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December 07, 1921 - Image 1

Resource type:
Text
Publication:
The Michigan Daily, 1921-12-07

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THE WEATHER

PROBABLY SNOW
TODAY

AbF
ro
Iii t

:4Iui1il

ASSOCATI
PRESS
DAY AND NIGHT
SERVICE

VOL. XXXII. No. 62

ANN ARBOR, MICHIGAN, WEDNESDAY, DECEMBER 7, 1921

PRICE FIV

I

ACE OLD QUARRHEL
BETWEEN ENGLISH
AND IRISH ENDED0
ARTICLES OF. TRUCE SIGNED
EARLY TUESDAY MORNING
BY MINISTERS
IRELAND GIVEN STATUS
OF CANADA, AUSTRALIA
Treaty Expected to Be Approved by
Imperial Parliament But Ulster
Stand "Uncertain
(By AssociatedPress)
London, Dec. 6. -The century old
quarrel between England and Ireland
was ended as has been fervently hoped
in the small hours of Tuesday morn-
ing by the signature, in the prime
minister's cabinet room, of a treaty
between Great Britain and Ireland
consisting of 18 articles giving >Ireland
the title of the Irish Free State and
giving Ireland the same status as
Canada, Australia and other overseas
dominons.
Faithful to King
The question of allegiance which, up
to the last moment threatened to
wreck the negotiations was sur-
mounted by permitting the members
of the Irish parliament to swear al-
legiance to the constitution of the
Irish Free State and "be faithful to
his majesty, the king."V
The treaty has yet to run the gaunt-
let of the Ulster government and of
the Imperial parliament which has
been summoned to meet on Dec. 14
and will be opened in state by the
king, who has taken the closest per-
sonal interest in the Irish negotia-
tions, since he practically instigated
them when he opened the Ulster par-
liament.
Ulster Not Certain
Approval by the Imperial parliament
is a. foregone conclusion, as the gov-
ernment has an overwhelming major-
ity in the house of commons favoring
its Irish policy.
The position of Ulster is less cer-
tain. Evidence comes from Belfast
tonight that the treaty will be sub-
jected to the most searching examina-
tion before receiving assent, and
doubtless many modifications will be
proposed.
BASKETBALL.*TICKETS.
SELL WELL FIRST DAY

PAY FOR 'ENSIAN SPACE
Due-to a ruling of the Board in
Control of Student Publications
it is necessary that all campus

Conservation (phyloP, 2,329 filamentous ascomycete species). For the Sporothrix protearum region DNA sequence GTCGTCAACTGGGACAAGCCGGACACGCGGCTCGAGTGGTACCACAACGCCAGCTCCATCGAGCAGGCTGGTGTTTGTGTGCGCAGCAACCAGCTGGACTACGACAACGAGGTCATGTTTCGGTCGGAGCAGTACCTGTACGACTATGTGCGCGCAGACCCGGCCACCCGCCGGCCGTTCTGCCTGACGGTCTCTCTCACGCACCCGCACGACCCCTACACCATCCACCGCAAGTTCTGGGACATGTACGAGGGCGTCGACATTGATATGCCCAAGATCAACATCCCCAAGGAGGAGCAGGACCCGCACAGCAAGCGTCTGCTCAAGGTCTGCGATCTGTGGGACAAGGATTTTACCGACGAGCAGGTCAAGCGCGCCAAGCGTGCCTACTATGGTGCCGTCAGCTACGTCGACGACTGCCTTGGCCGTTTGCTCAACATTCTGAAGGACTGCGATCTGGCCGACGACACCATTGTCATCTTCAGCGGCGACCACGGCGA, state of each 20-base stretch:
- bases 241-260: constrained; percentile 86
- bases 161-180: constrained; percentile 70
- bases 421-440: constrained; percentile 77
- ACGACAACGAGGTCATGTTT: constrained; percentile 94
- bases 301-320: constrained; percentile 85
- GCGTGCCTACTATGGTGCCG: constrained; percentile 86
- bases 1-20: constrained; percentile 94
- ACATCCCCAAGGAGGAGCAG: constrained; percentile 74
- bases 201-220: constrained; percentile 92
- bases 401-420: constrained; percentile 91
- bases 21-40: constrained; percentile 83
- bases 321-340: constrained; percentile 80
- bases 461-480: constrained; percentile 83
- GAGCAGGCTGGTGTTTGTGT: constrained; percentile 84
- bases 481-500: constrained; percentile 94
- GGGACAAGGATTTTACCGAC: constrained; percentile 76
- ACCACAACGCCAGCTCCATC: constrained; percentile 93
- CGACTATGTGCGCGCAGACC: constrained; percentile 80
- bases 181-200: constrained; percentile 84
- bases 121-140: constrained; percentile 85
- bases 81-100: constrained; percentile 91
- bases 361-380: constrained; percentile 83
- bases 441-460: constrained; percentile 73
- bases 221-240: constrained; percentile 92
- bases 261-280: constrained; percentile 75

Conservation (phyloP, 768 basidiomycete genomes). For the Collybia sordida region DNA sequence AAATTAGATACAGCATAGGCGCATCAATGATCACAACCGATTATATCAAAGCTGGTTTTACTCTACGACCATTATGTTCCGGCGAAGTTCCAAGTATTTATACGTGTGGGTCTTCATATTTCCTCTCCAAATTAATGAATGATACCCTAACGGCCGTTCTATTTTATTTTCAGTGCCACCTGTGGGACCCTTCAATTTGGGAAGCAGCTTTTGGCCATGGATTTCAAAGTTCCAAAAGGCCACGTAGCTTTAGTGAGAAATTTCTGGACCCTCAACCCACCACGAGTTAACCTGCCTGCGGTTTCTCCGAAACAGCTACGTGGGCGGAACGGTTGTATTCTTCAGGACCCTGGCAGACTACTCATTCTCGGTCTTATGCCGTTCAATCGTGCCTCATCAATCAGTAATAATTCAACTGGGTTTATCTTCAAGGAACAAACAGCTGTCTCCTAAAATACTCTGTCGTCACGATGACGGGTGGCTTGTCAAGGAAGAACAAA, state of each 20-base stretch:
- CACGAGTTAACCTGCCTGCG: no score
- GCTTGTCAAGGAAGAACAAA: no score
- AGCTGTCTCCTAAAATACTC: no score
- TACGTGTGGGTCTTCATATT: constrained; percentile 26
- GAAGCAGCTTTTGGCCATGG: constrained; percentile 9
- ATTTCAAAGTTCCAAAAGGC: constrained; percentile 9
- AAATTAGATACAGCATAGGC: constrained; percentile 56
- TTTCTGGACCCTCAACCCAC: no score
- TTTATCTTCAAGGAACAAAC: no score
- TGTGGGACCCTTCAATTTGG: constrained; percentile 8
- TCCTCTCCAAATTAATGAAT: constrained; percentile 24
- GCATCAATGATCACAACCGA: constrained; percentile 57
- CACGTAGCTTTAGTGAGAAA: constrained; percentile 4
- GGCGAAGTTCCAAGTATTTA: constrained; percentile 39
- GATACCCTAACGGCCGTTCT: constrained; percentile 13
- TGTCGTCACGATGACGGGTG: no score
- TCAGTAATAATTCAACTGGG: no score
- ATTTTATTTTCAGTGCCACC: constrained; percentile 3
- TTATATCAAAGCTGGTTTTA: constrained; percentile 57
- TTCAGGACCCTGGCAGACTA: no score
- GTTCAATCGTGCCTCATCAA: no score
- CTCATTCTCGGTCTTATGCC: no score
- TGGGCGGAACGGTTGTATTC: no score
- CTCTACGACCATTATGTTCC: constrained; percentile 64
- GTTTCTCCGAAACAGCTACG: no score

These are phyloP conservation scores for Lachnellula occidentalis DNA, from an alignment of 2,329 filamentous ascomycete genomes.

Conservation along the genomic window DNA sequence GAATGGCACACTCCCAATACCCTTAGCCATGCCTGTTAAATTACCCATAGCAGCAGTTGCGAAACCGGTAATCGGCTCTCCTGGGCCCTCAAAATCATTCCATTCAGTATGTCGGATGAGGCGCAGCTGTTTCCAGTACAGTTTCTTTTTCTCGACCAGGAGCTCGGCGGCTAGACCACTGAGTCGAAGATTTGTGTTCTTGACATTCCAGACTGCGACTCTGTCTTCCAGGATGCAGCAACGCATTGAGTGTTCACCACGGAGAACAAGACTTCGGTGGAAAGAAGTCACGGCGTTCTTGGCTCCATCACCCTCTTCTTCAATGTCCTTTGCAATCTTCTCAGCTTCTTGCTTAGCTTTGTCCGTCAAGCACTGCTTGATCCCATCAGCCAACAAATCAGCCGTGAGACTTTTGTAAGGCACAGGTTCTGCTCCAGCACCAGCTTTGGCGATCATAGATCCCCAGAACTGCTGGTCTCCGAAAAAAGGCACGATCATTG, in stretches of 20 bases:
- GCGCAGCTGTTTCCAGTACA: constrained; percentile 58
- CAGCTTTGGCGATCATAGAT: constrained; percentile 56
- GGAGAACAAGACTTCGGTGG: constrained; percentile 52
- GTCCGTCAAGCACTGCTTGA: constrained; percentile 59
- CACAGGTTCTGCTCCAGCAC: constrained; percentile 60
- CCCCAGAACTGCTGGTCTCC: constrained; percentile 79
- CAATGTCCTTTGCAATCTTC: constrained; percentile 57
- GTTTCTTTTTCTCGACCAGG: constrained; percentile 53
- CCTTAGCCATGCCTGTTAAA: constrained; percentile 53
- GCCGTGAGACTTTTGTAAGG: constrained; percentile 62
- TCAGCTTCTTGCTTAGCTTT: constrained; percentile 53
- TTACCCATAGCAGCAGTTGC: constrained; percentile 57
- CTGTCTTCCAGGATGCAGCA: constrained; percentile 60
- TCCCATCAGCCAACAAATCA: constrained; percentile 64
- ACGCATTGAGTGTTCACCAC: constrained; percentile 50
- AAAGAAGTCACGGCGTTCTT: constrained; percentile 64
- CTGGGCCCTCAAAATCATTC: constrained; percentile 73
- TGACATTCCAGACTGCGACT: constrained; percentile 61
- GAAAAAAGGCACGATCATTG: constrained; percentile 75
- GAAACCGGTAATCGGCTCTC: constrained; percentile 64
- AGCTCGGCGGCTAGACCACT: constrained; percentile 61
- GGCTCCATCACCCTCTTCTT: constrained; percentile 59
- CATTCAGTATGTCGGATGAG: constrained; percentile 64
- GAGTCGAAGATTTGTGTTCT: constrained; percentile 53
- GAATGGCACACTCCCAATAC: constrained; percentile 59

organizations who want space
reserved in the 1922 Michiganen-
sian, shall pay for the space by
Dec. 10. The price per full page
is $25 which includes the cost
of the group picture. The price
for a half page is $15, but no
pictures will be placed on this
amount of space. '
It has been necessary to raise
price per page over last year be-
cause of-the increase in the cost
of the engraving and printing,
and the increase in the- size of
the book. The actual cost to pub-
lish each page is $33.00.
The increase in the size of the
book was made necessary be-
cause of the large and increas-
ing number of . house clubs, fra-
ternities and campus organiza-
tions. In the new book, fratern-
ities will be given only one page,
and some of the other organiza-
tions a half page. This will cut1
down the size of the book with-
out decreasing any of the mate-
ri 3.1 that goes into it.
t IHIMNTO.
SPEAK HERE DECU9
Former New York Governor on Pro-
gram of Oratorical Association
for Friday Night
HAS ATTAINED PROMINENCE
AS LA3VYER AND STATESMAN
Hon Charles Seymour Whitman,
former governor of New York, will
lecture in Hill auditorium Friday night
on "The Administraton of Criminal
Justice". Mr. Whitman has been ac-

HARDING DLVR
OPENING9ADDRESS
AT NEW CONGRESS
MANY RECOMMENDATIONS MADE
TO SENATE AND HOUSE
IN JOINT SESSION
ARMS DELEGATES ARE
PRESENT AT MEETING
President Proposes Flexible Tariff,
Funding of Allied Debt, and
Russian Food Relief
Washington, Dec. 6.-Launching of
the new session of congress was gom-
pleted today with the delivery by Pres-
ident -Harding of his opening address
at a joint session of the senate and the
house, made notable by the presence
of delegates to the armament limita-
tions conference.
Makes Many Proposals
Proposals for a flexible tariff, ad-